Exclusive Interview With The Writer of "The Fields" Harrison Smith
by, 04-17-2012 at 07:14 PM (3996 Views)
I have had the great opportunity to talk with Harrison Smith multiple times via Twitter. Harrison has written the upcoming film The Fields starring Cloris Leachman and Tara Reid. The film is set for release on April 24 of this year and is available for pre order at Amazon. After reading about it and watching the trailer I was excited to find out more. The end result is the following and I would like to thank Harrison for his time and patience for this interview. I Hope the KR readers enjoy!
Why don't you give us a quick synapses on this film and how it came about?
The film is based on a real incident that happened to me and my grandparents in the fall of 1973. Basically a young boy spends time on his grandparents' farm that comes under assault from something in the miles of cornfields around their home.
When did you decide that this personal experience needed to be portrayed on film?
When I was telling the story to a group of people and one said, "ya know that would make a great film." While it is personal, there are variances to make it a cinematic experience. My grandparents are portrayed accurately in the film and the overall events once the boy gets to the farm are the way things went down. My "parents" in the film are more like caricatures of my real folks, designed to get the boy to the farm and more a necessity of plot driving than non- fiction.
It seems you guys did a great job at selling the 70's look to film. Did anyone advise against it for budgetary reasons?
You get advised against doing a lot of things. We live in this world where everyone says they "encourage out of the box thinking" however the moment you do step outside the box, you get the negativity, doomsayers and uptights. We knew with the pastoral setting we could get away with it, and with the help of the surrounding community we were able to populate the film with proper vehicles, homes, etc. It was tough but we knew we could pull it off.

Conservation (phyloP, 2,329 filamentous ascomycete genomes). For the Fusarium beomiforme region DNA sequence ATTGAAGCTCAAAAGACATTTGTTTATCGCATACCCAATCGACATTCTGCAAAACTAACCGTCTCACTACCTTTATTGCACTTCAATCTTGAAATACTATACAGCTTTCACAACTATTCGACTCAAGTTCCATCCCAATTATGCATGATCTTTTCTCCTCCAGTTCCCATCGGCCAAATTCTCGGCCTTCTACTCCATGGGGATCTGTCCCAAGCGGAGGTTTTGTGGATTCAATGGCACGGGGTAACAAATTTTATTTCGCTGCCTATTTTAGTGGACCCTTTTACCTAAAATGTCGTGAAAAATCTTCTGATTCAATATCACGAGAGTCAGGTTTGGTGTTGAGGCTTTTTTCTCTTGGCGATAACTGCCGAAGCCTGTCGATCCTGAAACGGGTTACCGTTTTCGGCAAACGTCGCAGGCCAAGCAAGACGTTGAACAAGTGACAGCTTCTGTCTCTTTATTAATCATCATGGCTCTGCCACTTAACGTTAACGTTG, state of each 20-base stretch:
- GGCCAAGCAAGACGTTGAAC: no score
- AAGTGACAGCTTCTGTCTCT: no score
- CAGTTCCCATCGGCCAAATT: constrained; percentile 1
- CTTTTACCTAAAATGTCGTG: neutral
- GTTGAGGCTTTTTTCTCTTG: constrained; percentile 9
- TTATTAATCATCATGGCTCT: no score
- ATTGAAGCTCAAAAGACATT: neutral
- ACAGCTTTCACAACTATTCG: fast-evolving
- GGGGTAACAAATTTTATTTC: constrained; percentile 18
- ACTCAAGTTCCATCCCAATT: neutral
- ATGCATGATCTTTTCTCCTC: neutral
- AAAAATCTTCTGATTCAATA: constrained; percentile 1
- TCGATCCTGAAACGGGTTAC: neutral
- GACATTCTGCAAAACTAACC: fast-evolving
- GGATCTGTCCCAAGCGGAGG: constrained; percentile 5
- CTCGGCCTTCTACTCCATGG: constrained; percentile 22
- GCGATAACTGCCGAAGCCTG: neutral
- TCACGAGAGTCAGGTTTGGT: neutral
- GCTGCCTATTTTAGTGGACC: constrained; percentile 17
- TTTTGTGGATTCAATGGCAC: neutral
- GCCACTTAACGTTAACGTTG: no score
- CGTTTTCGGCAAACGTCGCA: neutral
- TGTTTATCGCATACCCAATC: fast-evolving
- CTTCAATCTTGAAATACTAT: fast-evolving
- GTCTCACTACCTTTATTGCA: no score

What was the one thing that was most important to you on the final cut of the film?
To deliver top production value and not turn it into a horror film. No matter how many times we say it, media and reviewers call it a horror. It is not. It's more suspense drama and thriller. Cloris refuses to even call it a thriller as she loves the term "suspense drama." She feels it is her best dramatic work since "The Last Picture Show." The other thing was to do something different instead of the same old same old. While there are a lot of great ones, the last thing indie film needs right now is another zombie, slasher or vampire movie. It woulda been easier that's for sure. We were urged to turn it into a horror film right down to shadowed knife wielding killer in the corn. We resisted that.
It is great to see such a highly regarded actress as Cloris Leachman in this film. How did that come about and how was she to work with? And what character does she play ?
Cloris plays my grandmother, Gladys. We never thought we would get her for this film. She's an Oscar winner, record Emmy winner and Frau Blucher, Nurse Diesel, Phyllis...you get the idea. However after seeing her on the Comedy Central Roast of Bob Sagett my wife said: "you have to get her for your grandmother. She's exactly like her." And she was right. I reached out to her agent in LA, sent the script and about 2 weeks later he called and said, "let's talk about getting Cloris in this movie."
Cloris was a delight to work with. Funny as hell and also sincere and very real. As I said we are an uptight world these days. Words like "awkward" and "inappropriate" are used so much they mean nothing anymore. The mention of sex, or the use of an off color word throws some folks into a "hot water burn baby" type of mania. Let's say people like that would not have enjoyed Cloris on the set. She teased cast and crew, chased our one grip with a fly swatter everytime he smoked (she HATES smoking) and entertained with rich stories of her life. When you listen to her adventures with Marlon Brando, Steve McQueen, Gene Hackman...the list goes on, you know your in the presence of someone truly great and lucky to be there.
The film also has film star Tara Reid in it. This looks to be a different role for her career. Was this one of the reasons she chose this role? What character does she play?